Tangled Up In Scrooge
The Alliance Theater celebrates three decades of A Christmas Carol
After two seasons at the Cobb Energy Centre, the Alliance Theater's production of A Christmas Carol is returning to the recently renovated Coca-Cola Stage at Alliance Theatre just in time for its 30th season.
This edition of the show is unique with the inclusion of eleven-year-old Karah Adams as Tiny Tim - the first female actor to play the role in over a decade. Directed by Rosemary Newcott, the Alliance production has become a holiday tradition for many families around the region.
Returning to the cast for his sixth season as Ebenezer Scrooge is acclaimed Atlanta actor David de Vries. The busy actor's credits include the Broadway production of Beauty and the Beast and a national tour of Wicked. His recent Alliance Theatre credits include One Flew Over the Cuckoo's Nest, Shrek, and Carapace. INsite spoke with busy actor-musician-photographer before a recent performance of the popular show.
Let's talk about this play; I understand it's quite the popular attraction.
(Laughs) Yes, every year around this time, it seems there's been some interest in it.
Seriously, at this point, it must be fun to see the families in the audience grow and change as the years go by.
Yeah we definitely see it in the audience and sometimes even in the cast. Watching the kids get older is certainly one of the more interesting things about the show. We've got a girl in the cast, Bella Fraker, who started when she was just the cutest, tiniest wisp of a thing, the shortest Cratchit. And now she's 12, I guess. They age out at 13, and then you're done. But she's had a great deal of national success. She's done a national tour with School Of Rock and more. She's been a joy to work with four years ago and now she's back and nearly 'all growed up.'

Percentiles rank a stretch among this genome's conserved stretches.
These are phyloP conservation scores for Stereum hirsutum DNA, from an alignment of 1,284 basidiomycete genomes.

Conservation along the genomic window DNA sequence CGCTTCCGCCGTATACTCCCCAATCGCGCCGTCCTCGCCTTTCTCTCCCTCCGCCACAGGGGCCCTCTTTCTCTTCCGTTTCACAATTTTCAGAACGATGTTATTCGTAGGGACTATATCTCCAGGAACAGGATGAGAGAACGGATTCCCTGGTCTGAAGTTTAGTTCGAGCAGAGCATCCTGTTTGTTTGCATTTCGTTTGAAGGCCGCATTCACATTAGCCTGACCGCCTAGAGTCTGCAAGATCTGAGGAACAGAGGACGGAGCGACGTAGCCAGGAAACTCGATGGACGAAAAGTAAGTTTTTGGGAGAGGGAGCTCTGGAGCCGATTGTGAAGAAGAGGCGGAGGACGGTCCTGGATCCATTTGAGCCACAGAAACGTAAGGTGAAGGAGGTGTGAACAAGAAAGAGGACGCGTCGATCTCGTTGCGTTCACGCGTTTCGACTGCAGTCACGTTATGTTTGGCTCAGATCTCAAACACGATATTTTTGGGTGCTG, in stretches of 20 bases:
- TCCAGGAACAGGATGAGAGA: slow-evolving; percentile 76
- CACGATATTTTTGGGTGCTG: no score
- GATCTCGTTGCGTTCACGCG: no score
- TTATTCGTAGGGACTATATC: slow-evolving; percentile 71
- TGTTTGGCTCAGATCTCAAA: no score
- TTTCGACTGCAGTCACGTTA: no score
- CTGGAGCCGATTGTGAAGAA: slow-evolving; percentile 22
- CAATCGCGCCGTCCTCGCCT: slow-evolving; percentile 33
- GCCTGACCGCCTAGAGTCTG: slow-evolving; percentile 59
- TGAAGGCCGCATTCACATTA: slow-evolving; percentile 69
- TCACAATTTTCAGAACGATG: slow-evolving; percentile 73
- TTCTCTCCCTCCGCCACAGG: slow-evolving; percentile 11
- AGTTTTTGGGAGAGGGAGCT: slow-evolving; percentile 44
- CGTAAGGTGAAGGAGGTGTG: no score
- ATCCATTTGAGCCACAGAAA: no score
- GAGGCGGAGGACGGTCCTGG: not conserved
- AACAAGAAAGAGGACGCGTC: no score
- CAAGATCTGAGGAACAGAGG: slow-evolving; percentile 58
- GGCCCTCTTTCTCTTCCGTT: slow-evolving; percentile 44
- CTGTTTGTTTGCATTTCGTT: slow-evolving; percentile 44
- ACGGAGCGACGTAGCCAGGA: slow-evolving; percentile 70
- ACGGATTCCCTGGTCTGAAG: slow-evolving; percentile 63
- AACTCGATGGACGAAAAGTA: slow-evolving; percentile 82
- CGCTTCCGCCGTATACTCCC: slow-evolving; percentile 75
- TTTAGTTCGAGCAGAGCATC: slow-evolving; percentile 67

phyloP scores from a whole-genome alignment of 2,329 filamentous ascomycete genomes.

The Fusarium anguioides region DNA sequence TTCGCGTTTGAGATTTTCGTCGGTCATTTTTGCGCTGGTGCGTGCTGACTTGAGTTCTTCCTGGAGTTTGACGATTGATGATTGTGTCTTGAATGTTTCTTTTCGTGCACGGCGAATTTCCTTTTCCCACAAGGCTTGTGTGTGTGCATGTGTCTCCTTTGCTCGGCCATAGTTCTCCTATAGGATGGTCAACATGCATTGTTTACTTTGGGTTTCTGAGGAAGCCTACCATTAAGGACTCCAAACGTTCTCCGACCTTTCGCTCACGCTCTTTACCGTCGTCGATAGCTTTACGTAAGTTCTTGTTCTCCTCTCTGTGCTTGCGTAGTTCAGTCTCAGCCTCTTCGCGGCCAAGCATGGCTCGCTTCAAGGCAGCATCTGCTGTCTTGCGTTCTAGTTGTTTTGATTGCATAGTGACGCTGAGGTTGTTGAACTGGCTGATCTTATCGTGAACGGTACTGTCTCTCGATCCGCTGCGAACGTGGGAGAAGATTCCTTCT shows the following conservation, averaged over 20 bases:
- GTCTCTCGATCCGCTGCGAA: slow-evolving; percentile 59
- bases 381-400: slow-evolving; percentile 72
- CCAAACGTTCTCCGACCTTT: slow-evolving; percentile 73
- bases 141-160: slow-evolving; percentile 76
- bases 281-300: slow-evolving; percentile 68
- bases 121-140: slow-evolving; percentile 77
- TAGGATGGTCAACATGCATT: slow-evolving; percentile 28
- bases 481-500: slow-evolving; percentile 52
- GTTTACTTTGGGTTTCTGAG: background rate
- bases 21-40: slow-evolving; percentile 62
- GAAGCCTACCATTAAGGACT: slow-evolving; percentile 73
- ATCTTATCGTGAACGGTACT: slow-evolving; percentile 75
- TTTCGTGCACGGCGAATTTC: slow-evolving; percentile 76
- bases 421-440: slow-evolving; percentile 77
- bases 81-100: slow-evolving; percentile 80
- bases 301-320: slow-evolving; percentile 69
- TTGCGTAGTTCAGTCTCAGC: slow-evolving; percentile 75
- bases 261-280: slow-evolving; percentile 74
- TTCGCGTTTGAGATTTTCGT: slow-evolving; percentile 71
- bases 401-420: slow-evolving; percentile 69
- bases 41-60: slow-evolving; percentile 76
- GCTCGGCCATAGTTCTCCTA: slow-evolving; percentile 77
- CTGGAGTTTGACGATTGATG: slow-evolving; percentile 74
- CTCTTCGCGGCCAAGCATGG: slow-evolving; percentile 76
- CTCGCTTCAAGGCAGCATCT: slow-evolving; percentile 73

Since this is the 30th anniversary of the production, it must be sort of a family affair at this point.
It is. It's the inverse of summer camp in many ways. There are people who've been doing this show for over twenty years. Bart Hansard who plays the Ghost of Christmas Present, we did our first Christmas show together in 2000 at the Actor's Theater of Louisville, we did A Tuna Christmas there. So we go way back. Neal Ghant is another guy is another guy who has been doing it for years and years and years. You know, it's like at this point, these are our people. We welcome in the newbies and hope that they have the stamina and work ethic and talent to really bring something to the show. The longstanding members of the cast are really invested in the show. Like Bart and Neal, you won't see any variance of their performances through the entirety of the run. They are top-shelf every time they go out. That should be the goal for everybody of course but it's hard work to do that ‚Äď every time.
There are so many obstacles to prevent perfect performances from happening.
Oh, so many. You may not be feeling that great, or your mother has died, or this or that. That's the part that makes it a challenge.
But that's the magic of theater, you have to transcend all the outside distractions in order to do the job.